Tales from the
(New Directions)Alexander Kluge is one of those people who writes books, directs movies, is a TV/radio producer, and knows everyone. He also probably cooks gourmet meals, raises thoroughbreds, writes computer software and juggles.The Devil's Blind Spot arrives from New Directions and it might be a modern version of the Pensées --- without the gross prejudices and Christian certainty of which Blaise Pascal was so fond, such as:
Those who judge of a work by rule are in regard to others as those who have a watch are in regard to others. One says, "It is two hours ago"; the other says, "It is only three-quarters of an hour." I look at my watch, and say to the one, "You are weary," and to the other, "Time gallops with you"; for it is only an hour and a half ago, and I laugh at those who tell me that time goes slowly with me and that I judge by imagination. They do not know that I judge by my watch.
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Kluge offers some 173 "stories" but they are really aperçus, like his vision of Chernobyl --- complete with an appalling picture of a cur caught in the original burst of radioactivity. Or the story about the much-admired Admiral Bull Halsey, at the end of WWII, who demanded that the entire U. S. Navy set sail across the Pacific from Japan. There were three typhoons "that destroyed more U. S. ships than the entire war" said a critic. It was hushed up.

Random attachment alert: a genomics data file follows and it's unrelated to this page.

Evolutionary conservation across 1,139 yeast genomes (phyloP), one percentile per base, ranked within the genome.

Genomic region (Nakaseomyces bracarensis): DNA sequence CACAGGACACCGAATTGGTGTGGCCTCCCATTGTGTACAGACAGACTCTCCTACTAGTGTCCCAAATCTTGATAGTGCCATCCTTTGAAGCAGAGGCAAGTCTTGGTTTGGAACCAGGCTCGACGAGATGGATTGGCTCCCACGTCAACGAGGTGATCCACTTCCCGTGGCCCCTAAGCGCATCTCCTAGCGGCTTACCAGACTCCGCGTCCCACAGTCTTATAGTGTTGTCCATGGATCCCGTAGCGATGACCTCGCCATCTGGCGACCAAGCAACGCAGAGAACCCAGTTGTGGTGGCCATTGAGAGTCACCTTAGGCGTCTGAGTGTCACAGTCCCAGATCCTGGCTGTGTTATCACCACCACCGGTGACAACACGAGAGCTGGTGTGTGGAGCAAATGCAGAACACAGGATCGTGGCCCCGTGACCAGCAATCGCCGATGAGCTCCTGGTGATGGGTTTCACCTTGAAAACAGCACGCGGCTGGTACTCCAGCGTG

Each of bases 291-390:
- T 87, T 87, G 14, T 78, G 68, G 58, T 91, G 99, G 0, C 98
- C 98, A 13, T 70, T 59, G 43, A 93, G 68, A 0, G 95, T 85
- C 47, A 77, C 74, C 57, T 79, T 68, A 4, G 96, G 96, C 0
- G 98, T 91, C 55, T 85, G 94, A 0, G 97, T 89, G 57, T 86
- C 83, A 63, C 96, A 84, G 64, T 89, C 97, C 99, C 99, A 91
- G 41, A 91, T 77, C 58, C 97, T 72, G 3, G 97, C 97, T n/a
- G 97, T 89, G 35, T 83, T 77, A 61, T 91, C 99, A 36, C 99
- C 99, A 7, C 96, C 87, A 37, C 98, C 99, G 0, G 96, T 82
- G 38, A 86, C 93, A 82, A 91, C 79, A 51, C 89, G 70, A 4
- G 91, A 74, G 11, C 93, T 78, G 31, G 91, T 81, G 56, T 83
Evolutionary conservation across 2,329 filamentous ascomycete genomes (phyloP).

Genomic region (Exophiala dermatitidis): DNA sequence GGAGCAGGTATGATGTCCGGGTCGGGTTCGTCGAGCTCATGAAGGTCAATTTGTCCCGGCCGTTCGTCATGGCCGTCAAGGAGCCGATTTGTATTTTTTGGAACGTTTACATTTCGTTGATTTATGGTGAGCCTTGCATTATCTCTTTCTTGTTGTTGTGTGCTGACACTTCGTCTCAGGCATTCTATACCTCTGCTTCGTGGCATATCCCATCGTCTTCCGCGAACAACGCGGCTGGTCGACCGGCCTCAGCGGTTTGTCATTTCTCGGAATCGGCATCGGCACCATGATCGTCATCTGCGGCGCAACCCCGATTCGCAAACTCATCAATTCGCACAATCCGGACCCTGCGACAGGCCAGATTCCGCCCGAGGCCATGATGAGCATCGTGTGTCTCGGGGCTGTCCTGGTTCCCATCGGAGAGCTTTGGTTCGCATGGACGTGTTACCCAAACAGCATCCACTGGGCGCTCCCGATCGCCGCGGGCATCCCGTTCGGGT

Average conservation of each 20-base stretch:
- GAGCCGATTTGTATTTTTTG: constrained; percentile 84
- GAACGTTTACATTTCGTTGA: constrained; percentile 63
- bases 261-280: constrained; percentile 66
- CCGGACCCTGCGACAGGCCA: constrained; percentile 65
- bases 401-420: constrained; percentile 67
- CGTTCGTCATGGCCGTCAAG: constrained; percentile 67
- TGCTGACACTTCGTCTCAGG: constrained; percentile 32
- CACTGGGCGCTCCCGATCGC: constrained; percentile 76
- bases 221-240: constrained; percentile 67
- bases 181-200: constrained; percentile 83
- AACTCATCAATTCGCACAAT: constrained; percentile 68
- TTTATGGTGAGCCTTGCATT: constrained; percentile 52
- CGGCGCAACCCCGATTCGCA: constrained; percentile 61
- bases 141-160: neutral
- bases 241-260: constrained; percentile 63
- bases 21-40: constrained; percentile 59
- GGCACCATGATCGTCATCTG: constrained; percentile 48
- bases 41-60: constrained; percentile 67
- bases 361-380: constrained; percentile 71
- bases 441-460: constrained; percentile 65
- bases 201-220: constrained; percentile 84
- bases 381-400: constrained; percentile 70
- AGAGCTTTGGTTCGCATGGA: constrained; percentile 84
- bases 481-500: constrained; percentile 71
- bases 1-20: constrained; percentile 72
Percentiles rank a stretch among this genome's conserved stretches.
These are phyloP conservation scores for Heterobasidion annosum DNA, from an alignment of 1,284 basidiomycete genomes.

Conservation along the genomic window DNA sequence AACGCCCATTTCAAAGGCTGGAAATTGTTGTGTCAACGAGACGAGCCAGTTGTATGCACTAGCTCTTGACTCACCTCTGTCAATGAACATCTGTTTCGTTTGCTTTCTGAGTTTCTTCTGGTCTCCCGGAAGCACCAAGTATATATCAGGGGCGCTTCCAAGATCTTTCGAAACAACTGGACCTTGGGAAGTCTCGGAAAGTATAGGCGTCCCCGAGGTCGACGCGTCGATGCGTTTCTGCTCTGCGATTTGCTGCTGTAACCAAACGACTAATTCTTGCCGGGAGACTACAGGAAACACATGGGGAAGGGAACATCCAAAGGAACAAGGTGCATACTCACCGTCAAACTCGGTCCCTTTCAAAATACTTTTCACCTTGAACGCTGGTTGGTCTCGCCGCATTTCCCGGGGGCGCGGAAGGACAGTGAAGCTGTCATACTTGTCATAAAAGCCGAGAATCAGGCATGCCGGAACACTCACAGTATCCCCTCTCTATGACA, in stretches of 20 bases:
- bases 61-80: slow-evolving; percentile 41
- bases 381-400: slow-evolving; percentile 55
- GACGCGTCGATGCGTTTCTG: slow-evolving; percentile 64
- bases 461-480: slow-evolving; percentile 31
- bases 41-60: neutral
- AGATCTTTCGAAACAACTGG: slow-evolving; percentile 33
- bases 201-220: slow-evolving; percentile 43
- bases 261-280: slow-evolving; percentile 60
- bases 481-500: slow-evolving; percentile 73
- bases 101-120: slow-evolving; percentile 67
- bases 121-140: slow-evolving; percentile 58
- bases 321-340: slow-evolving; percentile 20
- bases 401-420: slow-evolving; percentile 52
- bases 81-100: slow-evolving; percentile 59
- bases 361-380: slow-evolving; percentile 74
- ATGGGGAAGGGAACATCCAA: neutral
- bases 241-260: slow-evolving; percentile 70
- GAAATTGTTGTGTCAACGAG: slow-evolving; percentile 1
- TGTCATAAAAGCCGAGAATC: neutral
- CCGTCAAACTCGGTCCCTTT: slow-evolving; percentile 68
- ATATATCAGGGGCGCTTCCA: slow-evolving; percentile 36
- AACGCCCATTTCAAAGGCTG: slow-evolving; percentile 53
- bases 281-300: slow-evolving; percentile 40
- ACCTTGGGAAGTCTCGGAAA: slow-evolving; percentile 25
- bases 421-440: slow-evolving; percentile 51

Or there is the tale of a high-ranking officer at the Pentagon who seriously contemplated the idea of the United States dyeing the Arctic and the Antarctic bright red so that the climate in the world would change ... perhaps to the disadvantage of the Russians (it had to do with the reflective value of red snow over white snow). No one was quite sure what it would have done to you and me and the rest of the world.
There is also the story of astronomer Fred Zwicky who said if he stopped looking at "the central red light of a spiral galaxy [to] where he could see the speckled distribution of pale blue stars and of nebulæ shimmering in the winds, he could hear a kind of VIOLIN MUSIC."
And finally there is this:
ROBOT WITHOUT A HEADFor years Prof. Alan Brooks of the Artificial Intelligence Laboratory at MIT had been unable to make any progress. The minirobots which he was experimenting with were a Pentagon commission. On Mars or the Moon they were supposed to be able to clear away obstacles and climb up steep cliffs. They moved so slowly, reflecting on their preceding steps and always taking such an enormous amount of time, that they weren't ready to be employed on other planets. If the climbing process or the obstacle clearance work was broken down, then 70% of their working time was devoted to "pondering."